The Maduro offering showcases a beautiful Nicaraguan maduro wrapper that has practically no veins and is silky and smooth to touch. There are some light oils present and it has that solid maduro coloring. It really looks like a chocolate bar and it has a nice aroma of spices, licorice and rich earth. Throughout the smoke the cigar grew in terms of complexity and I was getting a steady flavor of wood, leather and chocolate. There were some spiciness notes here and there, but I never found the cigar to be to peppery. In the final third I began to pick up some definite licorice notes, and there were some clove aspects there as well. I wouldn’t say the cigar was ever a full body cigar, but it was smoking right at a solid medium full level throughout. The strength was not overpowering as well, and that was between medium and medium full. In terms of construction the cigar had a razor sharp burn line from beginning to end and a lovely ash that had nice light gray and dark charcoal colors. Looking back on the maduro I was impressed with the cigar and would love to see how it smokes from stick to stick. I would give this cigar a solid 91 without question.


The Sumatra offering is the final offering in the line and very different than what I was expecting. The wrapper was very smooth and light in color, but there were areas where it did not possess that Ecuadorian Sumatra characteristic that I have found on many other cigars that possess the same wrapper. The cigar showed some light aromas on the wrapper and foot, and I picked up bits of cedar and tobacco. Overall I did not find this cigar as complex as the other cigars and I was a little surprised and disappointed. I am a big fan of Sumatra wrappers, but they have to be amazing. I felt this cigar showed some classic cedar, tobacco and spice notes throughout, and while it was not overly complex it was an entertaining cigar. The construction was amazing from beginning to end and the cigar showed a razor sharp burn line with a solid gray ash. I found the body and strength to be a solid medium level from beginning to end, and this is a cigar I could have at anytime of day without worries. Right now I would give this cigar an 89, but I need to smoke more to fully assess the cigar.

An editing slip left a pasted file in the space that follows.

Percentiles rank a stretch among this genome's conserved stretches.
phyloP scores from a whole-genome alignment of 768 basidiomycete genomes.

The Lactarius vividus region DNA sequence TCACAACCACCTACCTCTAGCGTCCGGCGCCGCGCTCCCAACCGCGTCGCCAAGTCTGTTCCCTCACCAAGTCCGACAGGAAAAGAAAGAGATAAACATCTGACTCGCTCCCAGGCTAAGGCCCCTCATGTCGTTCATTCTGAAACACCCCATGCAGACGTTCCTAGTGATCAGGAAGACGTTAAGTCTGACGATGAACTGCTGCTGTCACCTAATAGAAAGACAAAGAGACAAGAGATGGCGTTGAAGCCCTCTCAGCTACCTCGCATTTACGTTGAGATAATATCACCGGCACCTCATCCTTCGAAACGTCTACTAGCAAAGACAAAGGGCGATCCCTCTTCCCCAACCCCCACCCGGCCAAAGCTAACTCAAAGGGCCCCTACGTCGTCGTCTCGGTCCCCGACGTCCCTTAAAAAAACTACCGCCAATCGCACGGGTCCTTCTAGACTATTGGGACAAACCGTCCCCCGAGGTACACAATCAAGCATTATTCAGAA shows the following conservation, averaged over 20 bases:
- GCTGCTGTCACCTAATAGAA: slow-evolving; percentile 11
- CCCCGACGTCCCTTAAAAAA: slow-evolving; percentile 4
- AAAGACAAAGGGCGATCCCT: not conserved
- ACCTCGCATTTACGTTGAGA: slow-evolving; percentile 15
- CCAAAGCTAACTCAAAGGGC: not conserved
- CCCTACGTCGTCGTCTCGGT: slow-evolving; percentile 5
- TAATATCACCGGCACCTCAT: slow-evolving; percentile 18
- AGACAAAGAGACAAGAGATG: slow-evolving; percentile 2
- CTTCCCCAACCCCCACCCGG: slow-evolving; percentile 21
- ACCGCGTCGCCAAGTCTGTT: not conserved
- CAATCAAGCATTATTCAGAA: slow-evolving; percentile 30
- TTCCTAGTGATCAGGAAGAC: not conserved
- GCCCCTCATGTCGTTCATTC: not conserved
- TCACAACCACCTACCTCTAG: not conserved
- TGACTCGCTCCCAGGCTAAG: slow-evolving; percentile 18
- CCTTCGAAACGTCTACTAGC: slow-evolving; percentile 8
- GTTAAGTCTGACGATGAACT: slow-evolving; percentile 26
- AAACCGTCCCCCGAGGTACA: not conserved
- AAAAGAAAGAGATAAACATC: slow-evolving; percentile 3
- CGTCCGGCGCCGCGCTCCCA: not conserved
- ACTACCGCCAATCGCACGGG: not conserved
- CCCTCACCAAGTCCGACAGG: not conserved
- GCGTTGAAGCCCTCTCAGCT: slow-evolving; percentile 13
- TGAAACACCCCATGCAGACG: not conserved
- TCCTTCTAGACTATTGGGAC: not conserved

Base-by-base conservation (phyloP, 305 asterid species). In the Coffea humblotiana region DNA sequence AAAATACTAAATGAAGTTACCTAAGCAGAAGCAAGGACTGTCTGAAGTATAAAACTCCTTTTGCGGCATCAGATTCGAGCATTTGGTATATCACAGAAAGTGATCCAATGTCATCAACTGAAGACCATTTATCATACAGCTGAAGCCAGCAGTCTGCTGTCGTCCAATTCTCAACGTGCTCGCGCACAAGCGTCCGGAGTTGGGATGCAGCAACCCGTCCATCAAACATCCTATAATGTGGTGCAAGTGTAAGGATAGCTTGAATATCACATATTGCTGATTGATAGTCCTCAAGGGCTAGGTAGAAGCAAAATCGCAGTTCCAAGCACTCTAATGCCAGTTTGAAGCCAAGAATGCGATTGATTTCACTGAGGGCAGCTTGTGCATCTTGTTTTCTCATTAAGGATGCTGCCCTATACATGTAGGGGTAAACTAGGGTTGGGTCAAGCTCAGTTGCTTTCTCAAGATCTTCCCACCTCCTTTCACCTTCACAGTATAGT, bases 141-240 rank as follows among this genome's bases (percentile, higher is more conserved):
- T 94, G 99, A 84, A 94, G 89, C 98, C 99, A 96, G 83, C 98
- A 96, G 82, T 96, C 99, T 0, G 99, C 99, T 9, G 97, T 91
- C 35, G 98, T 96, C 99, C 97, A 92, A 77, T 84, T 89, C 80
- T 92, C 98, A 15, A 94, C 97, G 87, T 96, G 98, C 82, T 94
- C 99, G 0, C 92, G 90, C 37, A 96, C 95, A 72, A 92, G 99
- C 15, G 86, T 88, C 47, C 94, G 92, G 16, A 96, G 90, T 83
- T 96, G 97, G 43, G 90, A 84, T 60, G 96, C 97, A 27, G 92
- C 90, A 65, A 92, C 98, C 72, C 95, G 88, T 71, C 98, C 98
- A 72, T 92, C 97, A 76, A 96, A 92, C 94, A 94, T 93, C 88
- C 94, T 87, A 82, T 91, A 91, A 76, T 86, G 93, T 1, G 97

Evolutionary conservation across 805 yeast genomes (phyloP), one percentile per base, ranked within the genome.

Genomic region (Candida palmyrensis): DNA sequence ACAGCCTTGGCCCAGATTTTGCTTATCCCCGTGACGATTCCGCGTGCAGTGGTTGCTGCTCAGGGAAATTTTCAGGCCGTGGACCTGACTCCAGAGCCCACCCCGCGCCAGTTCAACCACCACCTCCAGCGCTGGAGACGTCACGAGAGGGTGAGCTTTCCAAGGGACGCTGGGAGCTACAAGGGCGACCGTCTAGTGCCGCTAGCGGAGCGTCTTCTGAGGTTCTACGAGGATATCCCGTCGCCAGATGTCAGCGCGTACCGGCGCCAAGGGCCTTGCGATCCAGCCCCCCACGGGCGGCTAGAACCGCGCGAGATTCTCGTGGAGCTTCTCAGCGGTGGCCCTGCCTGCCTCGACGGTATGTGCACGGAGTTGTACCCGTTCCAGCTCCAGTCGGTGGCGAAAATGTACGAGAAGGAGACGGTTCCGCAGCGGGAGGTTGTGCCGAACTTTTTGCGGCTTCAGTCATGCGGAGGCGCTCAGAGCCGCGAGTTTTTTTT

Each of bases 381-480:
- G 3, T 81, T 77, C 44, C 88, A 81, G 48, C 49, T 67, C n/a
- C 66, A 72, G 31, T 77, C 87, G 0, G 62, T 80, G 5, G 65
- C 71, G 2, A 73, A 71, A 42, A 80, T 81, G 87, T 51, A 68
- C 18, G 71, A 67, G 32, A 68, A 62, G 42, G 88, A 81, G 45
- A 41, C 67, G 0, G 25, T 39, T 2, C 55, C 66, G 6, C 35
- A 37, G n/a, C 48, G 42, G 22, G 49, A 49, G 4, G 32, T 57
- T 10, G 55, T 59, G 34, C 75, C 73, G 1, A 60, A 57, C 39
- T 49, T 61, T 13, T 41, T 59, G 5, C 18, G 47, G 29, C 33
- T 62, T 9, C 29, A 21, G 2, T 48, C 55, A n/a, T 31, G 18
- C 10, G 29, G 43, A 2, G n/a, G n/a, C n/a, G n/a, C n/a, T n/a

These were solid releases for Leaf & Bean and I know they are going to do well in the store. We all love options and house blends are something a lot of guys reach out for. I  think selling four packs like I received would be great because you could get someone a four pack and they could find out which one they like the best. I did not expect myself to like the cigars in order that I did, but that is the beauty of cigar smoking. I thought the Corojo was the best of them all and it is going to be a major success with a lot of smokers. The Connecticut will do well in reaching out to a lot of smokers today and the same is for the Maduro. I can’t judge the Sumatra yet, but I was a little disappointed with the smoke, it was really the least favorite of them all. I will say that the construction on each cigar was terrific and you could not ask for more in that department. If you are ever in Pittsburgh you need to stop by Leaf & Bean and pick some of these cigars up. I think you will be very impressed with the Corojo, but try them all out to see what speaks to you.

Seth’s Humidor Rating: 93, 91, 91,89


* cigars for this assessment were provided to me by George Rodriguez